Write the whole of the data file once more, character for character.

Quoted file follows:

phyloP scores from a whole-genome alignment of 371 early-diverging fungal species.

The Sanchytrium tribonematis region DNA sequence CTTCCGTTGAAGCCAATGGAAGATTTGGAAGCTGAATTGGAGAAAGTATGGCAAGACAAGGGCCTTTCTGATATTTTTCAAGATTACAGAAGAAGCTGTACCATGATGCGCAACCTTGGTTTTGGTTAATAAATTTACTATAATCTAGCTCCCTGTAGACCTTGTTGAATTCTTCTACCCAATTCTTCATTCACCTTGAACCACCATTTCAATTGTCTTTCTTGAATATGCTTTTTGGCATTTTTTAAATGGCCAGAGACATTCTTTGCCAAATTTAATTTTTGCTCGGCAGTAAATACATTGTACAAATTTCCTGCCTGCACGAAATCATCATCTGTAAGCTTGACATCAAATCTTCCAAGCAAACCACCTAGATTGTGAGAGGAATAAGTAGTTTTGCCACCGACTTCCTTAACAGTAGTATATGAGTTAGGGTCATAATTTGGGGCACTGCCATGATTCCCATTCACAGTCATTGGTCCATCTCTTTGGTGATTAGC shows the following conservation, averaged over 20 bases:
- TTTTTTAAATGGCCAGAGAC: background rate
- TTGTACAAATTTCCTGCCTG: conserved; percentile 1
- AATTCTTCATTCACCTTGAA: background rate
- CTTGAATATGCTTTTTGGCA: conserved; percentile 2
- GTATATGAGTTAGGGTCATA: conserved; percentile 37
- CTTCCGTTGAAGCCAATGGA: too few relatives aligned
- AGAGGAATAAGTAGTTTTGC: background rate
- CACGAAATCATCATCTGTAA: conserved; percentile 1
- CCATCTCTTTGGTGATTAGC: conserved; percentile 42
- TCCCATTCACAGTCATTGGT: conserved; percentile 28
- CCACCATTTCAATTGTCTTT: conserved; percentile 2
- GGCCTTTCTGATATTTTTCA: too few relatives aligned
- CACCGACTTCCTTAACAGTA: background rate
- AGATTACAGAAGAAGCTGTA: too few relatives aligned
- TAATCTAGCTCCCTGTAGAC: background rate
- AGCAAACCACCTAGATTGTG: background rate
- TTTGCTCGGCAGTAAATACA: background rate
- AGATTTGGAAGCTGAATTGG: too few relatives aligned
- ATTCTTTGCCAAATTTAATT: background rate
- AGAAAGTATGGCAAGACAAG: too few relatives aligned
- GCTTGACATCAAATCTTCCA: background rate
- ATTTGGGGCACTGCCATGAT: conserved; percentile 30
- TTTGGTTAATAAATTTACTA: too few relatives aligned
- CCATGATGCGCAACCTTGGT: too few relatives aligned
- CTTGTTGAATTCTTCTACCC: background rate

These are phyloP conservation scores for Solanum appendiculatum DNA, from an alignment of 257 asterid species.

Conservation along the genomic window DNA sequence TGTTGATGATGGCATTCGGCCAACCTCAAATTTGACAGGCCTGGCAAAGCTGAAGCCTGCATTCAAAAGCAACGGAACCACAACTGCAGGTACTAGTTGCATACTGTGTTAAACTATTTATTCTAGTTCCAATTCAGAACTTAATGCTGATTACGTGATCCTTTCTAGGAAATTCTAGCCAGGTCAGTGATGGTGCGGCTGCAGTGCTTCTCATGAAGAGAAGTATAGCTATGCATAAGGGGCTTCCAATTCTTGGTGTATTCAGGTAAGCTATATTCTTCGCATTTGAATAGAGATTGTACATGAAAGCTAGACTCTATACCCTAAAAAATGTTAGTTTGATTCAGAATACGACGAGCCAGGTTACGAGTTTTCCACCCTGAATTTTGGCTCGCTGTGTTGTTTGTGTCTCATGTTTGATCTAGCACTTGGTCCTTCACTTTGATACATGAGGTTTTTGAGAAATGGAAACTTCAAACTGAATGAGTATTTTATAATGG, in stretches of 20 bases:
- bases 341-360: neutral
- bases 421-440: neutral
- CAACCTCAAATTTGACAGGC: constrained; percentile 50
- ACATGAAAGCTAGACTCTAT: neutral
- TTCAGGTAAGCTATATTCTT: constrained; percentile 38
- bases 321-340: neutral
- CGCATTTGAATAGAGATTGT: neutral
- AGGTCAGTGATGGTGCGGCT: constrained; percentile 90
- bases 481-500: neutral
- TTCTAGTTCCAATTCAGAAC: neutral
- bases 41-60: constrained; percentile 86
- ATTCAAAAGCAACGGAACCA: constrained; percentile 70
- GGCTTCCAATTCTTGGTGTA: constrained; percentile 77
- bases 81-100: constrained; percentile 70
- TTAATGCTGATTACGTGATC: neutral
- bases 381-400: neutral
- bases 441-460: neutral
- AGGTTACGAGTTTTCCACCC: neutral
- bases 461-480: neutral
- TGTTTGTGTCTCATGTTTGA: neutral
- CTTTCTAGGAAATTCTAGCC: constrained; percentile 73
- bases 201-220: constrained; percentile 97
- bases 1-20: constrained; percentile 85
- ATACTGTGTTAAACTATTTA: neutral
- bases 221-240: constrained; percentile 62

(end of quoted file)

phyloP scores from a whole-genome alignment of 371 early-diverging fungal species.

The Sanchytrium tribonematis region DNA sequence CTTCCGTTGAAGCCAATGGAAGATTTGGAAGCTGAATTGGAGAAAGTATGGCAAGACAAGGGCCTTTCTGATATTTTTCAAGATTACAGAAGAAGCTGTACCATGATGCGCAACCTTGGTTTTGGTTAATAAATTTACTATAATCTAGCTCCCTGTAGACCTTGTTGAATTCTTCTACCCAATTCTTCATTCACCTTGAACCACCATTTCAATTGTCTTTCTTGAATATGCTTTTTGGCATTTTTTAAATGGCCAGAGACATTCTTTGCCAAATTTAATTTTTGCTCGGCAGTAAATACATTGTACAAATTTCCTGCCTGCACGAAATCATCATCTGTAAGCTTGACATCAAATCTTCCAAGCAAACCACCTAGATTGTGAGAGGAATAAGTAGTTTTGCCACCGACTTCCTTAACAGTAGTATATGAGTTAGGGTCATAATTTGGGGCACTGCCATGATTCCCATTCACAGTCATTGGTCCATCTCTTTGGTGATTAGC shows the following conservation, averaged over 20 bases:
- TTTTTTAAATGGCCAGAGAC: background rate
- TTGTACAAATTTCCTGCCTG: conserved; percentile 1
- AATTCTTCATTCACCTTGAA: background rate
- CTTGAATATGCTTTTTGGCA: conserved; percentile 2
- GTATATGAGTTAGGGTCATA: conserved; percentile 37
- CTTCCGTTGAAGCCAATGGA: too few relatives aligned
- AGAGGAATAAGTAGTTTTGC: background rate
- CACGAAATCATCATCTGTAA: conserved; percentile 1
- CCATCTCTTTGGTGATTAGC: conserved; percentile 42
- TCCCATTCACAGTCATTGGT: conserved; percentile 28
- CCACCATTTCAATTGTCTTT: conserved; percentile 2
- GGCCTTTCTGATATTTTTCA: too few relatives aligned
- CACCGACTTCCTTAACAGTA: background rate
- AGATTACAGAAGAAGCTGTA: too few relatives aligned
- TAATCTAGCTCCCTGTAGAC: background rate
- AGCAAACCACCTAGATTGTG: background rate
- TTTGCTCGGCAGTAAATACA: background rate
- AGATTTGGAAGCTGAATTGG: too few relatives aligned
- ATTCTTTGCCAAATTTAATT: background rate
- AGAAAGTATGGCAAGACAAG: too few relatives aligned
- GCTTGACATCAAATCTTCCA: background rate
- ATTTGGGGCACTGCCATGAT: conserved; percentile 30
- TTTGGTTAATAAATTTACTA: too few relatives aligned
- CCATGATGCGCAACCTTGGT: too few relatives aligned
- CTTGTTGAATTCTTCTACCC: background rate

These are phyloP conservation scores for Solanum appendiculatum DNA, from an alignment of 257 asterid species.

Conservation along the genomic window DNA sequence TGTTGATGATGGCATTCGGCCAACCTCAAATTTGACAGGCCTGGCAAAGCTGAAGCCTGCATTCAAAAGCAACGGAACCACAACTGCAGGTACTAGTTGCATACTGTGTTAAACTATTTATTCTAGTTCCAATTCAGAACTTAATGCTGATTACGTGATCCTTTCTAGGAAATTCTAGCCAGGTCAGTGATGGTGCGGCTGCAGTGCTTCTCATGAAGAGAAGTATAGCTATGCATAAGGGGCTTCCAATTCTTGGTGTATTCAGGTAAGCTATATTCTTCGCATTTGAATAGAGATTGTACATGAAAGCTAGACTCTATACCCTAAAAAATGTTAGTTTGATTCAGAATACGACGAGCCAGGTTACGAGTTTTCCACCCTGAATTTTGGCTCGCTGTGTTGTTTGTGTCTCATGTTTGATCTAGCACTTGGTCCTTCACTTTGATACATGAGGTTTTTGAGAAATGGAAACTTCAAACTGAATGAGTATTTTATAATGG, in stretches of 20 bases:
- bases 341-360: neutral
- bases 421-440: neutral
- CAACCTCAAATTTGACAGGC: constrained; percentile 50
- ACATGAAAGCTAGACTCTAT: neutral
- TTCAGGTAAGCTATATTCTT: constrained; percentile 38
- bases 321-340: neutral
- CGCATTTGAATAGAGATTGT: neutral
- AGGTCAGTGATGGTGCGGCT: constrained; percentile 90
- bases 481-500: neutral
- TTCTAGTTCCAATTCAGAAC: neutral
- bases 41-60: constrained; percentile 86
- ATTCAAAAGCAACGGAACCA: constrained; percentile 70
- GGCTTCCAATTCTTGGTGTA: constrained; percentile 77
- bases 81-100: constrained; percentile 70
- TTAATGCTGATTACGTGATC: neutral
- bases 381-400: neutral
- bases 441-460: neutral
- AGGTTACGAGTTTTCCACCC: neutral
- bases 461-480: neutral
- TGTTTGTGTCTCATGTTTGA: neutral
- CTTTCTAGGAAATTCTAGCC: constrained; percentile 73
- bases 201-220: constrained; percentile 97
- bases 1-20: constrained; percentile 85
- ATACTGTGTTAAACTATTTA: neutral
- bases 221-240: constrained; percentile 62